As I wrote last week, it is a serious issue that is only going to get worse in the future as more elderly 80-plus family members need help and less and less caregivers (45-64 years old) are around to provide it. Nearly 10 million caregivers are now over 50 years of age. That number is going to explode upward in the next decade. Over 86 percent of these caregivers saw a tremendous impact on their lifestyle. Sixty-four percent of them are funding their parent in some way; accounting for 33 percent of their monthly budget, according to AARP.
If those statistics don't convince you then nothing will. My advice: call that family meeting as soon as possible before it is too late and get some help.
The Independent Investor: Cost of Caregiving Keeps Climbing
If you thought the nation has problems with Social Security and Medicare, you ain't seen nothing yet. Today, more than two-thirds of Americans assume they will be able to rely on a family member to meet their long-term care needs if needed. My advice: don't count on it, and here's why.
As it stands today, one-third of all U.S. families provide long-term care for a disabled or elderly family member. You may have guessed that two-thirds of those caregivers are women, although why it should be deemed a woman's task alone is beyond me.
If you want to look at the upside to care-giving, you could say that caring for a loved one who needs our help, is a chance to pay back all the love and support we received when growing up. On a good day of care-giving, there may be an immense satisfaction in helping to preserve an individual's quality of life, whom you love, while lifting their increasingly difficult burden of completing daily tasks.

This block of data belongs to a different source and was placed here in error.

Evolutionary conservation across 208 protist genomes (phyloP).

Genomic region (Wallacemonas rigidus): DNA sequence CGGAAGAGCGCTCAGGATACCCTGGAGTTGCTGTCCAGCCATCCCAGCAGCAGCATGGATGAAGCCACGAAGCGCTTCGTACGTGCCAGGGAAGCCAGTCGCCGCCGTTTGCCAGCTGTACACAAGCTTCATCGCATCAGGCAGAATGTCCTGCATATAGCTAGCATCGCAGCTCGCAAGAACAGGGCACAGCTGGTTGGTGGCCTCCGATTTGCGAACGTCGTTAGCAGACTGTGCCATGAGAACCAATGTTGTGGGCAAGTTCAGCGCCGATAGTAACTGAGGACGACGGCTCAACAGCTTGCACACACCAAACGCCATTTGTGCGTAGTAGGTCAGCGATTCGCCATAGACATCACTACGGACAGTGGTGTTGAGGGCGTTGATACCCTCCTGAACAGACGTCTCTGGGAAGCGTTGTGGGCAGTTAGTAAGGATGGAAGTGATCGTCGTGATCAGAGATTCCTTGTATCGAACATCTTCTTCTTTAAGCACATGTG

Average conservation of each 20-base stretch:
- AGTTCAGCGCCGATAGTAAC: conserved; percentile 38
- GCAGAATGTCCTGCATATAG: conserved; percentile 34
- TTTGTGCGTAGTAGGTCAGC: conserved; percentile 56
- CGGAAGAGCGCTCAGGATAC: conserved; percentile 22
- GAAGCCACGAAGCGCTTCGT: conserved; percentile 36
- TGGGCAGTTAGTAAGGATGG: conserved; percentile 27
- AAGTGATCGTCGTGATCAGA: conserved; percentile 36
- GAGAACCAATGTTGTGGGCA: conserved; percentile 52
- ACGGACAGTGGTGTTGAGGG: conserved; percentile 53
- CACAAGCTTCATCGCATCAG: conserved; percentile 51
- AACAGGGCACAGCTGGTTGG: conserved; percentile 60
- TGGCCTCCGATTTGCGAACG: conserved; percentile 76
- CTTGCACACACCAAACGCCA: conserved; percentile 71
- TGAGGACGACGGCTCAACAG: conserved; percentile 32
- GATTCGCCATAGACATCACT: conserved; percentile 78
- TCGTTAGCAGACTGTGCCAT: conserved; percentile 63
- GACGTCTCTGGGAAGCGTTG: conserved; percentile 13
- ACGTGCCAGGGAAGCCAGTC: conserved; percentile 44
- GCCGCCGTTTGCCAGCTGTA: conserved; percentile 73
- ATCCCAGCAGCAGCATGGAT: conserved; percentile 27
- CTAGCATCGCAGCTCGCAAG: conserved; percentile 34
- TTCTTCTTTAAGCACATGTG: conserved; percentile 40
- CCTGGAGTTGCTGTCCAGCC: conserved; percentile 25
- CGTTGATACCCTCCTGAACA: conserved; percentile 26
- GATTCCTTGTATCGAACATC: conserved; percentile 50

The downside of care-giving is well-documented. The economic, emotional and mental strain of care-giving is, at times, overwhelming. And it snowballs. Family relationships often suffer and tension among spouses is commonplace. care-giving also takes a toll on your health and plays havoc with your work-life balance.
In 2013, according to the AARP, about 40 million families provided 37 billion hours of care, which was worth an estimated $470 billion. That nearly equaled the yearly revenues of the country's four largest tech companies combined. In 2016, AARP estimated that, in addition to the physical care-giving, the average out-of-pocket expense per family was almost $7,000 a year. That can amount to 20 percent of an average family's income per year.
The economic impact can be devastating. To cover the additional expense, many families have to cut back on their own spending. They usually do this by short-changing their retirement savings and contributions. Since it is the woman (who also happens to be a wage earner) that most of the burden falls upon, there is a higher chance that she will be forced to give up full-time work in order to become a caregiver.
It is estimated that 17 percent of caregivers dealing with a parent with dementia will quit their jobs. The majority of caregivers who maintain employment, arrive late to work or leave early. About 15 percent of them are forced to take a leave of absence and 7 percent lose job-related benefits.
More than 10 million caregivers, over 50 years old, lose $3 trillion in wages, pensions, retirement funds and other benefits. Of that, women lose an estimated $324,044, while men lose much less ($124,693).
If that sounds pretty grim, just wait. Digging deeper, we find that the caregiver support ratio back in 2010, was more than 7 potential caregivers for every person in the high-risk years of age 80-plus, according to AARP. By 2030, that ratio will fall to 4 to 1, and by 2050, it will drop to 3 to 1.
As such, the decade between the 2010s and 2020s will be a transition period when Baby Boomers age out of their peak care-giving years and the oldest Boomers transition into the 80-plus high-risk years. Now, here's the zinger: